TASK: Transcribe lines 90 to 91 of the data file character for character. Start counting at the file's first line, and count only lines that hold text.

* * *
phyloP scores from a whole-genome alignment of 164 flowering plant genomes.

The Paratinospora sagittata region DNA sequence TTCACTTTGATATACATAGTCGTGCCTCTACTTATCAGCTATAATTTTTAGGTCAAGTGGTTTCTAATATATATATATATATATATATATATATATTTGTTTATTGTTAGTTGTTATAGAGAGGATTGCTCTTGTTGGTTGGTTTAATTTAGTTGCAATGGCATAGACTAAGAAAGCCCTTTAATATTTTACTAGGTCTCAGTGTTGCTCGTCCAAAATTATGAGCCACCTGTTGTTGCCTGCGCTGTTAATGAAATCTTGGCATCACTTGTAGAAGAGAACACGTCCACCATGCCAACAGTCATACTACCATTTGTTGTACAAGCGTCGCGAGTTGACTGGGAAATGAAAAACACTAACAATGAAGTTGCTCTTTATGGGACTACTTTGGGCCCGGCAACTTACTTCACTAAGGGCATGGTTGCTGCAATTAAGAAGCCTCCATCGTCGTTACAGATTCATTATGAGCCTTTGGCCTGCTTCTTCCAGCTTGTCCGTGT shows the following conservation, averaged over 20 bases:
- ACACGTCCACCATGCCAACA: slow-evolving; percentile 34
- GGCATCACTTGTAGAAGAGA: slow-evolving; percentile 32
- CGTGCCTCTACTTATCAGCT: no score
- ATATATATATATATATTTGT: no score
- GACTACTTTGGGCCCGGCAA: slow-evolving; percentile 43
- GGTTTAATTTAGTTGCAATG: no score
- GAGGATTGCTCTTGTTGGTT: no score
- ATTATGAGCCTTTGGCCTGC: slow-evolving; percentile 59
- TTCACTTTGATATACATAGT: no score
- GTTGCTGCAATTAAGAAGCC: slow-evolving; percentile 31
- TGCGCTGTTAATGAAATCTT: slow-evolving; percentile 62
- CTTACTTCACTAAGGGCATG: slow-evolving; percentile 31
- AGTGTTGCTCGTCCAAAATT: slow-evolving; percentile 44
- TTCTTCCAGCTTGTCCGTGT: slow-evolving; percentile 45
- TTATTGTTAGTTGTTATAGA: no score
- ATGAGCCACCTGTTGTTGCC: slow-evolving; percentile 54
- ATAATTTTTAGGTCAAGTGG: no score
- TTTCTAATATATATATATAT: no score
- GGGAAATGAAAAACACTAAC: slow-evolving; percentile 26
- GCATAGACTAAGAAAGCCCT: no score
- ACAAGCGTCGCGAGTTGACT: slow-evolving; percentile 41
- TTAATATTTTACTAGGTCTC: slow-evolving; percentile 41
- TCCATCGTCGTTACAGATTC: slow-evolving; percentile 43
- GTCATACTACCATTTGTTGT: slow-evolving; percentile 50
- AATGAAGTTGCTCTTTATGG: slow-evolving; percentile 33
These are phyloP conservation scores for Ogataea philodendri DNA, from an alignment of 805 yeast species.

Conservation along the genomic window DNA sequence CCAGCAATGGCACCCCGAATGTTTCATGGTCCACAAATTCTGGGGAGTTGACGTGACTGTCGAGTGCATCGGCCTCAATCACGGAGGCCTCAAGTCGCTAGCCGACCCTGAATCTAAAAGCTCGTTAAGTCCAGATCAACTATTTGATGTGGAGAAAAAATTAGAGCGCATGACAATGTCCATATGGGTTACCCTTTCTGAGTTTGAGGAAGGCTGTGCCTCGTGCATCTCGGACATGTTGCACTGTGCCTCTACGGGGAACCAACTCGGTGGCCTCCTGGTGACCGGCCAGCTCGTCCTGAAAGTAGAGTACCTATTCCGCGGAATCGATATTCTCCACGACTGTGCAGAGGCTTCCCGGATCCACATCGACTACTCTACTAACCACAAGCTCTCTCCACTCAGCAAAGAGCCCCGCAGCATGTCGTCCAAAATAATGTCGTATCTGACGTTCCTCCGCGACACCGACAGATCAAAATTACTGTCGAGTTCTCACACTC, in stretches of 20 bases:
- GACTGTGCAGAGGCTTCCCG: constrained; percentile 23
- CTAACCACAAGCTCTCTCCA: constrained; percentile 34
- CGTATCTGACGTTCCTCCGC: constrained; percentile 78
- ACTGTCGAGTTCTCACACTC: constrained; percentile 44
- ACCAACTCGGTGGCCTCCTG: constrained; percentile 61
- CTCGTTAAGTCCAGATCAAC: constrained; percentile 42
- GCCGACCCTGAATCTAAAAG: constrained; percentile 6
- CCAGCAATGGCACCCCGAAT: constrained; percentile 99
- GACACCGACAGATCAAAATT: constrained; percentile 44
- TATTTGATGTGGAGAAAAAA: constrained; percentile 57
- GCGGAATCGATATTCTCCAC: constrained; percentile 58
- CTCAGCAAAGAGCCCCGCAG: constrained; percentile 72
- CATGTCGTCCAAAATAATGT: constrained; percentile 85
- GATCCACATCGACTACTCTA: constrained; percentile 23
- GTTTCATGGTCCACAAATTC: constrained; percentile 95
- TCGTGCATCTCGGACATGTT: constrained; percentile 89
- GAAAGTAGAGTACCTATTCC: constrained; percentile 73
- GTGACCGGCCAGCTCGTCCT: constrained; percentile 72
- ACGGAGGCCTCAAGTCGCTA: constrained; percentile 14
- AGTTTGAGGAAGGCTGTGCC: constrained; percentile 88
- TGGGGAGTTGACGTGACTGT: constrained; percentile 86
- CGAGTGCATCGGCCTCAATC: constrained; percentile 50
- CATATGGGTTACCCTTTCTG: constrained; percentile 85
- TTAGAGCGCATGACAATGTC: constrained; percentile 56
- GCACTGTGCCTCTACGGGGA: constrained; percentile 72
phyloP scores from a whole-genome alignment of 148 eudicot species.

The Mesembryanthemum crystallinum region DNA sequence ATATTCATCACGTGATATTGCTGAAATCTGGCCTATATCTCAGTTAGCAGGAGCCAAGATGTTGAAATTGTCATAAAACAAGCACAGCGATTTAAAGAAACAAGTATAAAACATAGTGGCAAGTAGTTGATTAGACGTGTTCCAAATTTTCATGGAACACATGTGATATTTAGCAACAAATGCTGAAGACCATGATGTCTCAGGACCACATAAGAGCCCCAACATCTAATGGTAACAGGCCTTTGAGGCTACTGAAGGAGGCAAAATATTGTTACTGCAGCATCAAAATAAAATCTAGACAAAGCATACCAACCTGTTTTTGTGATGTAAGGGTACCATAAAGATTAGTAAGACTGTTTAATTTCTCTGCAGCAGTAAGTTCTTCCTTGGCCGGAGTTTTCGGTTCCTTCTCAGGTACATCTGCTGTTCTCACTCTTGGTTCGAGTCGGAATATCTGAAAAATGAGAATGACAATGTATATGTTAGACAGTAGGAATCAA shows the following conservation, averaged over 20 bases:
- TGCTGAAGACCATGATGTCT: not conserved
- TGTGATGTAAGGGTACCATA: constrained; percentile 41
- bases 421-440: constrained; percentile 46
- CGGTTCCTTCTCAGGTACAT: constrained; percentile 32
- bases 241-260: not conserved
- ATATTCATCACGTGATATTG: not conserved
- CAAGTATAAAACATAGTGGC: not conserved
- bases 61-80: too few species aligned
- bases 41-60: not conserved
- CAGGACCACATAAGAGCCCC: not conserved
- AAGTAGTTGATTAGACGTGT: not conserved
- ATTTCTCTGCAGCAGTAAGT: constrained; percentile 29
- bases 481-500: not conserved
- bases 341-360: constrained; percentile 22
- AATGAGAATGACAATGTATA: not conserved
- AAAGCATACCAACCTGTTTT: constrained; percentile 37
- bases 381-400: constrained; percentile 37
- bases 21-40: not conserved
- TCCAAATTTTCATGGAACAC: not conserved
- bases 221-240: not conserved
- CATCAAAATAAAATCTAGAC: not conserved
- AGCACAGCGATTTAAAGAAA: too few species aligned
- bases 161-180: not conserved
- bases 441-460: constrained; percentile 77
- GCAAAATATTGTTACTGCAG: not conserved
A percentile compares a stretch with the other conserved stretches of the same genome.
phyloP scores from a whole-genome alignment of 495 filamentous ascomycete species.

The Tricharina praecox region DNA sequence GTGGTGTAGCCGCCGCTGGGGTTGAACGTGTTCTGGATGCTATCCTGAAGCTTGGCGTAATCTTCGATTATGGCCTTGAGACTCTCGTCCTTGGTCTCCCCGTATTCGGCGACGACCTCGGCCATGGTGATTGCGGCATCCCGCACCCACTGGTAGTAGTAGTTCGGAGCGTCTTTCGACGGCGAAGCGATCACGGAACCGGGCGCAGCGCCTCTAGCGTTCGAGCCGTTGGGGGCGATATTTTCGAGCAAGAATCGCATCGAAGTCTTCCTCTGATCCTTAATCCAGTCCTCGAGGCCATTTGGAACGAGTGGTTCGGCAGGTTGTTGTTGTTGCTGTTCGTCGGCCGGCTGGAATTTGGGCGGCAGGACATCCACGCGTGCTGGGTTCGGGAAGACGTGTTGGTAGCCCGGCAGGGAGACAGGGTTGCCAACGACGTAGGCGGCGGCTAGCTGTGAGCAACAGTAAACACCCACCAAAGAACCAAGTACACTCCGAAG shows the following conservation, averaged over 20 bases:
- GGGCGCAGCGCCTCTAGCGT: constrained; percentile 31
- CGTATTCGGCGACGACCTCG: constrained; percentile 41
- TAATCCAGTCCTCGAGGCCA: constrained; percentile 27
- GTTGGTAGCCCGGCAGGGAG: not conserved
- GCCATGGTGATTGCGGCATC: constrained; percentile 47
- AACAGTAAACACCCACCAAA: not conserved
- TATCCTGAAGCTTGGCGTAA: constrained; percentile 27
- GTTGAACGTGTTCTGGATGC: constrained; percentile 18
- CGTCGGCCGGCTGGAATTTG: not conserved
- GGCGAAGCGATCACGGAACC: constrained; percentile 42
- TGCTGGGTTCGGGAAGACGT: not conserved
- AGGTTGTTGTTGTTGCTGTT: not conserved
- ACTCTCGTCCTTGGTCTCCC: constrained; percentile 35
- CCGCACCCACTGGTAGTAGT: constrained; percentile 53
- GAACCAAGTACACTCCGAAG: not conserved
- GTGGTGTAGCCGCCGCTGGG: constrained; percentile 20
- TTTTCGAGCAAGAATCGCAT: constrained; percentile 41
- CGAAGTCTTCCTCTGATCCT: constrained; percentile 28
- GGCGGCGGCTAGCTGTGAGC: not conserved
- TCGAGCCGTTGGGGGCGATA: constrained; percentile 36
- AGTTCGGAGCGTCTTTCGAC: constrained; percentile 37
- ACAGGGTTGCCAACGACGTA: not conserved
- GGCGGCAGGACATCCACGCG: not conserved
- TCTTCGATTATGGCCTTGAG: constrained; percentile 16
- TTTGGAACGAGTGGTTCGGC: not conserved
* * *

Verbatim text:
- AACAGTAAACACCCACCAAA: not conserved
- TATCCTGAAGCTTGGCGTAA: constrained; percentile 27